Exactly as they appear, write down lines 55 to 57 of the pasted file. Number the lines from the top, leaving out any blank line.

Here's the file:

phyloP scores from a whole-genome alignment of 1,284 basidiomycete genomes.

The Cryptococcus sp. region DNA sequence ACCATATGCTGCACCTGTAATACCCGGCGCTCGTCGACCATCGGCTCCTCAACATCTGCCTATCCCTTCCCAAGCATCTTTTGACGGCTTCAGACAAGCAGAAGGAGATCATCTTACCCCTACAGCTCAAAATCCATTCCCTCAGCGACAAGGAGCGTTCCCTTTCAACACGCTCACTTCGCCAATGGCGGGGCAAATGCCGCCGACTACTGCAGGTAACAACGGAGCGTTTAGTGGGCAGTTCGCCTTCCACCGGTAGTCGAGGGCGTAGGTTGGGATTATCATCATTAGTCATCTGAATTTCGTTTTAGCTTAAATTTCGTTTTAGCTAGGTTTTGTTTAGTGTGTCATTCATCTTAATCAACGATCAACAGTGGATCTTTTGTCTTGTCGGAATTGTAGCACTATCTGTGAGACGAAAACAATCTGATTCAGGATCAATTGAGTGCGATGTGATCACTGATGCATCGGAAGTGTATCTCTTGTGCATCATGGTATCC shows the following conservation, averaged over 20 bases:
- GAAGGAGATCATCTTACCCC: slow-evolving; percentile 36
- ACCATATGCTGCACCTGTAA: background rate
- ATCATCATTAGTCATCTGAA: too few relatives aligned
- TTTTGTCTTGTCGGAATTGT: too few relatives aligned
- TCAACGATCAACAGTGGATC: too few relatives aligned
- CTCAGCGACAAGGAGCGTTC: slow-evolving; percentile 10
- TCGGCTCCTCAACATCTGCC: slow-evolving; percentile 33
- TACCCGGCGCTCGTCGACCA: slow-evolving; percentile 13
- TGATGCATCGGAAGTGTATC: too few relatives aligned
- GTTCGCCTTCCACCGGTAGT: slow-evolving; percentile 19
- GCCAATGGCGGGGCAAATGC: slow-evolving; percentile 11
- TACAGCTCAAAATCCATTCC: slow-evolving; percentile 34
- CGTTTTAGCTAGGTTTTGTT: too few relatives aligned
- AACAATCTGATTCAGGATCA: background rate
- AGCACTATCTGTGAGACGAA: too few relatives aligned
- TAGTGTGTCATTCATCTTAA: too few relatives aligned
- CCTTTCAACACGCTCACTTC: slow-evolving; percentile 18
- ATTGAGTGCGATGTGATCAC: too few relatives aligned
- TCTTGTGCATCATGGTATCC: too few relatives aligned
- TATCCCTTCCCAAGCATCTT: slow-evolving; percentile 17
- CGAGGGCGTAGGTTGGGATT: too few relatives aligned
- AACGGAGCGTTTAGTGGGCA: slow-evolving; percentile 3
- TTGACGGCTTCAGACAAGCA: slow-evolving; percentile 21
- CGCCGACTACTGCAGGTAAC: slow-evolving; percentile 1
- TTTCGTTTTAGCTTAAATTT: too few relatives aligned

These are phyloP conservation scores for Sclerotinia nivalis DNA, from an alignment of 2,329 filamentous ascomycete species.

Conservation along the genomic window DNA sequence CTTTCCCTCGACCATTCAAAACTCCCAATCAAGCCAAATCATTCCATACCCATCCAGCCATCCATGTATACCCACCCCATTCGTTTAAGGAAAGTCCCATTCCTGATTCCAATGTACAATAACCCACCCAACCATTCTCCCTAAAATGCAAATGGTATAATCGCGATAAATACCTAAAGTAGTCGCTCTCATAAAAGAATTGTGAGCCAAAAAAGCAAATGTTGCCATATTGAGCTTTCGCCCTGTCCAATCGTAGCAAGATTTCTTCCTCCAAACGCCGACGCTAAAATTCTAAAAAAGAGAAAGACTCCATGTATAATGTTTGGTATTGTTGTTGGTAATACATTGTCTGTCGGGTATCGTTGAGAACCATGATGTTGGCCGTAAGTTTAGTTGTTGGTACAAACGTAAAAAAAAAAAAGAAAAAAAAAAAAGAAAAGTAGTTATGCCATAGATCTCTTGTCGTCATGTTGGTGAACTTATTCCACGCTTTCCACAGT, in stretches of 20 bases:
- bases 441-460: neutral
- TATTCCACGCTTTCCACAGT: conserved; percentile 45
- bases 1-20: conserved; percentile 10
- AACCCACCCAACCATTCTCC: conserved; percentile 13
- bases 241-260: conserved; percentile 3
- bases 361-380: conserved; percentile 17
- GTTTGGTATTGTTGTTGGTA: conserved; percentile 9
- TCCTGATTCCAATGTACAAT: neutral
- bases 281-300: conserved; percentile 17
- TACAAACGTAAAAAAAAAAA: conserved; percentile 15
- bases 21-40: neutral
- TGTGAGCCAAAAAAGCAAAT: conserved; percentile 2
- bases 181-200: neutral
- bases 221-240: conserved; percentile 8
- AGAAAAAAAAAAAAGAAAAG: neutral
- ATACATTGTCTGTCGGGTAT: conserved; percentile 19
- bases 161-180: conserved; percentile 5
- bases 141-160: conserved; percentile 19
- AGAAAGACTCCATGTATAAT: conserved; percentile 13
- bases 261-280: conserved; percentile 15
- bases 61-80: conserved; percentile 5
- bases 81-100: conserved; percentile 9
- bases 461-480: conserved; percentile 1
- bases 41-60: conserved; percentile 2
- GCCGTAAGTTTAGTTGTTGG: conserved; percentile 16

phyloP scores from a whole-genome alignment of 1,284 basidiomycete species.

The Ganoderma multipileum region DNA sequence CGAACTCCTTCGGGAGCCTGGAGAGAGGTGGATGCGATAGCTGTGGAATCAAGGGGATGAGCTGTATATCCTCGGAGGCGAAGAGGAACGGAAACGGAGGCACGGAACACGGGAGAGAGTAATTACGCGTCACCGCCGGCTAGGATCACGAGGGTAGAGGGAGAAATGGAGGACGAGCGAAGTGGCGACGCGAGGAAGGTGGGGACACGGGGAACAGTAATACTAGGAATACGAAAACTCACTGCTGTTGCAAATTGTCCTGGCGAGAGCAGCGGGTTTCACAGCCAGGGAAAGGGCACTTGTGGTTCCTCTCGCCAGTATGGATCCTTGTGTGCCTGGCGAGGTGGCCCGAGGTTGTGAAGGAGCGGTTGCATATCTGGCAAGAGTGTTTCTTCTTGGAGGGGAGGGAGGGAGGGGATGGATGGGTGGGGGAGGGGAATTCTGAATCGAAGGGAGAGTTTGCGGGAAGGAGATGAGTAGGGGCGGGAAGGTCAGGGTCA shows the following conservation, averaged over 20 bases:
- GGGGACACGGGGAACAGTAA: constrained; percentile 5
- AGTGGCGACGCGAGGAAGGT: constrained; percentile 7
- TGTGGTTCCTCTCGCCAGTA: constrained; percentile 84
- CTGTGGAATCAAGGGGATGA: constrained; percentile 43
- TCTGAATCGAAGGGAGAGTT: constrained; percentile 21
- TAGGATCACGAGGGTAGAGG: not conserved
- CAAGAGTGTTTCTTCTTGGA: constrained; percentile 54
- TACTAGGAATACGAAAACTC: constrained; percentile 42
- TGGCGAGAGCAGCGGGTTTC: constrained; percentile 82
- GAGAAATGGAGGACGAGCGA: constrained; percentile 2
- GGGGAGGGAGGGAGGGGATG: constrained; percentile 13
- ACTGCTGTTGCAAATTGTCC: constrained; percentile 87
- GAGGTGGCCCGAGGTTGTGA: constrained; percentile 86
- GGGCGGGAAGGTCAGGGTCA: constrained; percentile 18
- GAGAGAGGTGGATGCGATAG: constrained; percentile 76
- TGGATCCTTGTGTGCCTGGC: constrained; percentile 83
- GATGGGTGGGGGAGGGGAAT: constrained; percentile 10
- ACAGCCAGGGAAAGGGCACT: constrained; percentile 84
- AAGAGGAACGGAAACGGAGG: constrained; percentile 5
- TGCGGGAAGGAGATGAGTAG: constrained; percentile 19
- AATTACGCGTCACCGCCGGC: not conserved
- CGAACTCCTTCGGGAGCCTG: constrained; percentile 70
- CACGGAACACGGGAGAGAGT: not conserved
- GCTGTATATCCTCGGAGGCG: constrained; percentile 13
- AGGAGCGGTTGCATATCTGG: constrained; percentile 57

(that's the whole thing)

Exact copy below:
phyloP scores from a whole-genome alignment of 1,284 basidiomycete species.

The Ganoderma multipileum region DNA sequence CGAACTCCTTCGGGAGCCTGGAGAGAGGTGGATGCGATAGCTGTGGAATCAAGGGGATGAGCTGTATATCCTCGGAGGCGAAGAGGAACGGAAACGGAGGCACGGAACACGGGAGAGAGTAATTACGCGTCACCGCCGGCTAGGATCACGAGGGTAGAGGGAGAAATGGAGGACGAGCGAAGTGGCGACGCGAGGAAGGTGGGGACACGGGGAACAGTAATACTAGGAATACGAAAACTCACTGCTGTTGCAAATTGTCCTGGCGAGAGCAGCGGGTTTCACAGCCAGGGAAAGGGCACTTGTGGTTCCTCTCGCCAGTATGGATCCTTGTGTGCCTGGCGAGGTGGCCCGAGGTTGTGAAGGAGCGGTTGCATATCTGGCAAGAGTGTTTCTTCTTGGAGGGGAGGGAGGGAGGGGATGGATGGGTGGGGGAGGGGAATTCTGAATCGAAGGGAGAGTTTGCGGGAAGGAGATGAGTAGGGGCGGGAAGGTCAGGGTCA shows the following conservation, averaged over 20 bases:
- GGGGACACGGGGAACAGTAA: constrained; percentile 5